Hospitable Technology

“Media ecology is the study of media as environments.” — Neil Postman

Apt metaphors can be illuminating and instructive. Media ecology is one such metaphor. By seeking to understand the impact of communication technology by analogy to natural environments, media ecology suggests a number of important insights into the nature of technology. It suggests, for example, that a new technology is not merely additive.

When a new species is introduced into a natural ecosystem, the result is not the old ecosystem plus a new component; it is a new ecosystem. The impact of a new species will have systemic ramifications which will transform the ecosystem (and sometimes destroy the ecosystem). Likewise, when a new technology is introduced into a particular social context, its consequences are not merely a matter of adding certain affordances to that social context; it restructures the whole. Its impact radiates outward, reordering the relationships of the pre-existing components. New technology Z does not only impact component A and B, it alters the relationship of A to B.

As an example, consider how the introduction of the automobile did not simply add a mode of transport to early twentieth century American society. The automobile changed, among other things, the physical shape of our cities. It made the emergence of suburbs possible (and thus facilitated the consequent reorderings of social life). It reinforced a certain restlessness and placelessness that had already been characteristic of the American experience. Certain modes of social life faded and others emerged because of the introduction of the automobile.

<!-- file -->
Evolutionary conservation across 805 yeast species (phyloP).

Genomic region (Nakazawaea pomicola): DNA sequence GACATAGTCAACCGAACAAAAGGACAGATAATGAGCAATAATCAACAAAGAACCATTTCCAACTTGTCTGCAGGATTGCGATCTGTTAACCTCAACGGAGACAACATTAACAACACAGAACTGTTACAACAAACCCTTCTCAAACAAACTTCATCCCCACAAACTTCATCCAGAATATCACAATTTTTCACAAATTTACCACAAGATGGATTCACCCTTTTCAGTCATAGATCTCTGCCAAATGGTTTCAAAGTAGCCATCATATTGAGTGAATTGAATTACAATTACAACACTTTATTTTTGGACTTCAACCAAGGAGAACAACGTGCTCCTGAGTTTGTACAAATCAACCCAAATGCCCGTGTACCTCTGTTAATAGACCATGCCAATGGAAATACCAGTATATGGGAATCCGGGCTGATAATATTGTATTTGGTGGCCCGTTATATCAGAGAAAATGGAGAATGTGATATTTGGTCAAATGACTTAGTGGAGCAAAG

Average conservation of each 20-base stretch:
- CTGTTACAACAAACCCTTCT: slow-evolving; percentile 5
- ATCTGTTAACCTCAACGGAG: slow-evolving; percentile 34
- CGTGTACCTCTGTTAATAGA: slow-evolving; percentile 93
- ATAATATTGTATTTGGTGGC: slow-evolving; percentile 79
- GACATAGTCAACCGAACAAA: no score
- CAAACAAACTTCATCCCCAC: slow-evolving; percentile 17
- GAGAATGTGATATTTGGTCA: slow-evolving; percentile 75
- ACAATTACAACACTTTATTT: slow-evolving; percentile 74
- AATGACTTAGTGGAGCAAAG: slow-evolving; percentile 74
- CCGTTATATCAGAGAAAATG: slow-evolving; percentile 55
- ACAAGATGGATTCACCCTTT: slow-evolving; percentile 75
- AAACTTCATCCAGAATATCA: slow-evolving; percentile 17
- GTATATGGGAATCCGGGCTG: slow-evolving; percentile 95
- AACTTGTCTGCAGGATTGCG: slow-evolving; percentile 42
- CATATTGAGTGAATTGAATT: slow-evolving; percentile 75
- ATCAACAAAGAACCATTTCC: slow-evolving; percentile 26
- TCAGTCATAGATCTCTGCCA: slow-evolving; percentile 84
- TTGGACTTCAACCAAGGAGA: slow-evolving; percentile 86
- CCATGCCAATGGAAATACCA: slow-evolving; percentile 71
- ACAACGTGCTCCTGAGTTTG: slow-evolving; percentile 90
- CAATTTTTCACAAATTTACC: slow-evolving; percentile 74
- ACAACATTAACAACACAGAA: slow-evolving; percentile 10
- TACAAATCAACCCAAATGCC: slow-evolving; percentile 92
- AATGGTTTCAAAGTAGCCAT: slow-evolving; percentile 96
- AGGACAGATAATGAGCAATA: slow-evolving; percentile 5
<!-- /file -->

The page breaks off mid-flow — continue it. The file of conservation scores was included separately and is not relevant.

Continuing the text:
This last observation leads to another useful dimension of the ecology metaphor: it implies the notion of hospitality. We know that particular environments are more or less hospitable to particular species. Species uniquely adapt to particular environments and are thus naturally at home in them. Transplant these species to another ecosystem and they may or may not survive. The ecosystem will be more or less hospitable to them.

By extension this suggests that the technological components of social ecosystems render these ecosystems more or less hospitable to particular social realities. This strikes me as a useful extension of the metaphor because it resists the blunt judgements “this technology is good” or “this technology is bad.” Ecosystems are not in themselves good or bad with regards to life. Rather, they are more or less hospitable to specific forms life. So it does no good to ask, Is this  a good ecosystem? One must ask, Is this a good ecosystem for such and such a species? The answer is contextual and teleological (i.e., ends oriented).

We will arrive at more balanced and nuanced evaluations of technology if we keep this in mind. The question is not whether a technology is good or bad; the question is whether a technology is likely to render a social environment hospitable or inhospitable to specific practices, social arrangements, values, ways of life, etc.

To ask whether a certain technology yields a more or less hospitable social environment also avoids the voluntarist error of locating all ethical value with regard to technology in the particular uses to which a technology is put. The uses to which a technology is put need not be in themselves morally objectionable in order to yield systemic ramifications that prove inhospitable to certain practices, etc.